9. #9
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    Re: How would you go about saving and restoring your root directory?

    Ya know, I didn't even realize I was blurring the lines of different backup uses as I typed my response. To clear the air, this thread was created in an effort to see how I can back up my root directory of my server in an effort to port it to a different hard drive in the event the OS drive fails. But as I typed my response, I was already beginning to think about how I'd use rdiff-backup with the client systems, which currently rsync their home directory over SSH to their specified destination on my server, which is normally /media/storage/username. It was in THAT instance that I was like, whoa, root = bad news. But if they're rdiff'ing data they own, that kind of negates the root talk I would think.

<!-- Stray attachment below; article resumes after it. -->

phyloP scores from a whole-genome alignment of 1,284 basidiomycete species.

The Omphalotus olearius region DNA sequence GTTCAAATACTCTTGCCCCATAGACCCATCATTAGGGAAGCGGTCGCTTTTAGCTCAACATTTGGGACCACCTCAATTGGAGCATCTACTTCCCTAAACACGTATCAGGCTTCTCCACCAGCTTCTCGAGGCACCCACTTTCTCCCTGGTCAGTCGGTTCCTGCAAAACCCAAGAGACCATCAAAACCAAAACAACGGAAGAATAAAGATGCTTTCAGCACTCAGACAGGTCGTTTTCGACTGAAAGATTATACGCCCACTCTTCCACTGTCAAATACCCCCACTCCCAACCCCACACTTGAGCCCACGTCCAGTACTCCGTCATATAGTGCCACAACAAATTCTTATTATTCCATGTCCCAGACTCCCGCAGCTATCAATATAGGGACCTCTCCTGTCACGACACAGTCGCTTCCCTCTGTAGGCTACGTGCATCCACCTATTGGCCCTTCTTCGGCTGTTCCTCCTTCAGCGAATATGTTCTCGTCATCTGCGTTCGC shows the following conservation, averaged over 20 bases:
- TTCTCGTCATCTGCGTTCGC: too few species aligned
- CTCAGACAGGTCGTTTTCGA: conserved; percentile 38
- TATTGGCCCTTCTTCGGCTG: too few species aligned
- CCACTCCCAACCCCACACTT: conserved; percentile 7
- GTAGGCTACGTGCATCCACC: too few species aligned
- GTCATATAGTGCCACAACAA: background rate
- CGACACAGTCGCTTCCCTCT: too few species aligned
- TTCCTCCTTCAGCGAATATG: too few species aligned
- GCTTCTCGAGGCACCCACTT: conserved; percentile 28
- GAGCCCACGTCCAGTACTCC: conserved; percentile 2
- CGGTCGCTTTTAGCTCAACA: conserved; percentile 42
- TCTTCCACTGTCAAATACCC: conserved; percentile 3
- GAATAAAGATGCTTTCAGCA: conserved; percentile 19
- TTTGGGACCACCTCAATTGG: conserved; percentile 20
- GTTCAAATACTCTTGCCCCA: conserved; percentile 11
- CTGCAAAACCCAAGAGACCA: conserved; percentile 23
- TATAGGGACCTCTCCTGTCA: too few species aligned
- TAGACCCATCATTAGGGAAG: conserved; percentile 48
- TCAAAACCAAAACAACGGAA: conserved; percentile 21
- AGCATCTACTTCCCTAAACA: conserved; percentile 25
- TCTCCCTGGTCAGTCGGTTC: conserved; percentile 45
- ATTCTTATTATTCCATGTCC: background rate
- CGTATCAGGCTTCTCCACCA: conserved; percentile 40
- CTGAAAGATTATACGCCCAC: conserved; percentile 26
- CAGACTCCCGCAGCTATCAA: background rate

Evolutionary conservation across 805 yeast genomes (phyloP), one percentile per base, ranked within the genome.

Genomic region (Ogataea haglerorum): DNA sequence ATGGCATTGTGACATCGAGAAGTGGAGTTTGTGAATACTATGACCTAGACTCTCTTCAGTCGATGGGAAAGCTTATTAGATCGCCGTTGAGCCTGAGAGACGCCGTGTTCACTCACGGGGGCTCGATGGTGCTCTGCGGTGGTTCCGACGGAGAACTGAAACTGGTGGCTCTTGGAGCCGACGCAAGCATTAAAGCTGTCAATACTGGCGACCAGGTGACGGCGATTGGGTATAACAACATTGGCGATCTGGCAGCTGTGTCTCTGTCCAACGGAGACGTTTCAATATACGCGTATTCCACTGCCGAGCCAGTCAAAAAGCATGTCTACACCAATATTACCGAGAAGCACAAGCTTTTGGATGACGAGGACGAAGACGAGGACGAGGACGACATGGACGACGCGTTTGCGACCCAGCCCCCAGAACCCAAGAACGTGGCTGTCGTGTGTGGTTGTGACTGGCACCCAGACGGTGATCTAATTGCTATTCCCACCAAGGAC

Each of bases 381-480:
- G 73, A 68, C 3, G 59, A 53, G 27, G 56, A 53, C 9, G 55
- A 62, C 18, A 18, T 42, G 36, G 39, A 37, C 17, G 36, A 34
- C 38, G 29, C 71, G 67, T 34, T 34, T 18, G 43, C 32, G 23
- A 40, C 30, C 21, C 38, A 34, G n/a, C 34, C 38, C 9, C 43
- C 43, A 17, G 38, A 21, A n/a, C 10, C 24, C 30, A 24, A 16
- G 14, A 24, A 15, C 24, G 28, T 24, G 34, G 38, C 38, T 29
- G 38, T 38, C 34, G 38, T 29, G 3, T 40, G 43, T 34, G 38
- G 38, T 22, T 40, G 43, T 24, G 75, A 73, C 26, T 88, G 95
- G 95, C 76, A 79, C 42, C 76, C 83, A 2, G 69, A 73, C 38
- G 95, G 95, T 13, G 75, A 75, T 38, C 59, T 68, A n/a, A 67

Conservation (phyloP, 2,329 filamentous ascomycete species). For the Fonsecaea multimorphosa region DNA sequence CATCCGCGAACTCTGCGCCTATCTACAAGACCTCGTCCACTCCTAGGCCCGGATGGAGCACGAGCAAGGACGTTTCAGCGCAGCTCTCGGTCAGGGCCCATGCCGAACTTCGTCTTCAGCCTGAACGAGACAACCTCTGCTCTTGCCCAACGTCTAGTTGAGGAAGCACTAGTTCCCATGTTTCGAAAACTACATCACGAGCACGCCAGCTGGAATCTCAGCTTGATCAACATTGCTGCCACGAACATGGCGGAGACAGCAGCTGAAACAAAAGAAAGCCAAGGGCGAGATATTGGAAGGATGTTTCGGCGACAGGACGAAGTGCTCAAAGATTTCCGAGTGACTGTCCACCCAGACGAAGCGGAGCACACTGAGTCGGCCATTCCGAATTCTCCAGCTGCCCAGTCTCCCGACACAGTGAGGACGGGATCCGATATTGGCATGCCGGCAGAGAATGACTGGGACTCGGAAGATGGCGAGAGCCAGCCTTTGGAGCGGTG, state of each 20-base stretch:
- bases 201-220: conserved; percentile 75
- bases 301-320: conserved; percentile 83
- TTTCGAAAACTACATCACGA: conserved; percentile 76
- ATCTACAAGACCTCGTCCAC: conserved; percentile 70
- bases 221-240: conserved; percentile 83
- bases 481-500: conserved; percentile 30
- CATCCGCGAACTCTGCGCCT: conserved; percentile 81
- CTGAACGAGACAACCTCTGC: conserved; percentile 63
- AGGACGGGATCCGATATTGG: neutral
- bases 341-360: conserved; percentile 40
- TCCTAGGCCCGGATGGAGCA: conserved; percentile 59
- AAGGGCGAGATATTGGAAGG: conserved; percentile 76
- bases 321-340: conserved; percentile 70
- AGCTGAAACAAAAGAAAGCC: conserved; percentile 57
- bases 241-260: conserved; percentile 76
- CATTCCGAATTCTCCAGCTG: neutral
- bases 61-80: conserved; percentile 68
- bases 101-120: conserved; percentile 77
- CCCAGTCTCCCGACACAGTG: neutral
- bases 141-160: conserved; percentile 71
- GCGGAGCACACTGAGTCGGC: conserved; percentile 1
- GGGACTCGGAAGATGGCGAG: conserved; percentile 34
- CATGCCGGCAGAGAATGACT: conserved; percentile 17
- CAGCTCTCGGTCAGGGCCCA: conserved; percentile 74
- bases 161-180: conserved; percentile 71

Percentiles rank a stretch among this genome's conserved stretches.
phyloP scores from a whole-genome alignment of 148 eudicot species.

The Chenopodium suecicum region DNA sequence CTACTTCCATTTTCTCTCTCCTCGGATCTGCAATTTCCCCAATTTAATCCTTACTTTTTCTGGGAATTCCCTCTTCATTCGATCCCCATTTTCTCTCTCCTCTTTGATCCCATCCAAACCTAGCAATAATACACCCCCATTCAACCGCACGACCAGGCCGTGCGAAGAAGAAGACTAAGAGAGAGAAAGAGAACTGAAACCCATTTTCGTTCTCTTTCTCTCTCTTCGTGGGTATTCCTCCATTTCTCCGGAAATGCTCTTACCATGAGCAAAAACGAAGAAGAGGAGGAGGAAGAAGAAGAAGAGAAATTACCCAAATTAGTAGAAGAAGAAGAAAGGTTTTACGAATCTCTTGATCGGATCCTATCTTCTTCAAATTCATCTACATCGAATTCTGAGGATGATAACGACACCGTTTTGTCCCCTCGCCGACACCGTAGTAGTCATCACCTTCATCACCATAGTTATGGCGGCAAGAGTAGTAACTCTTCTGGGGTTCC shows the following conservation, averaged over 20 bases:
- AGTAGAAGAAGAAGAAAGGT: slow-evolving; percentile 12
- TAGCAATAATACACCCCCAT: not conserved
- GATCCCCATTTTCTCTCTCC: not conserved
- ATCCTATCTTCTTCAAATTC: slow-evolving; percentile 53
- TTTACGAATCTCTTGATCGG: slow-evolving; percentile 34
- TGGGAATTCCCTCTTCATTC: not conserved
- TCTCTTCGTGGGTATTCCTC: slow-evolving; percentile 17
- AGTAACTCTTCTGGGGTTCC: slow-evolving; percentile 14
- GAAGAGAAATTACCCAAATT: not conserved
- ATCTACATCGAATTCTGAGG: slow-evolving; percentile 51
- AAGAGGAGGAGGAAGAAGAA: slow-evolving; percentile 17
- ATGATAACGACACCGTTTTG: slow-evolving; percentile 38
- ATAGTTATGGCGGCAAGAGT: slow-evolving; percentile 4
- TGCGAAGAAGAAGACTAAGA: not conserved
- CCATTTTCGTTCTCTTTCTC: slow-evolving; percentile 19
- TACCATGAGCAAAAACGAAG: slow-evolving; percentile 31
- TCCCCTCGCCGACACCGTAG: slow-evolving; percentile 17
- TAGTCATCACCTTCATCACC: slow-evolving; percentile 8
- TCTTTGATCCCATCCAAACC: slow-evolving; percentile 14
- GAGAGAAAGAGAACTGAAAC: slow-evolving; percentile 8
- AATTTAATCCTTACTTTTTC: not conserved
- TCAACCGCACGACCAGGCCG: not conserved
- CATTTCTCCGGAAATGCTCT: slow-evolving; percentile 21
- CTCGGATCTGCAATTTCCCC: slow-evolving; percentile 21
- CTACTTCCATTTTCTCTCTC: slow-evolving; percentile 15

I'll read into this a bit more. It certainly seems to have its purpose. I just need to do some testing and see how it operates to really get a grasp of it.

  10. #10
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    Re: How would you go about saving and restoring your root directory?

    Quote Originally Posted by Roasted View Post
    EDIT II - But then again, if the users have ownership of the data, would they not retain permissions by default? Or would that still require root?
    I think you are confusing ownership and permissions. Sometimes permissions includes ownership. Please read some more.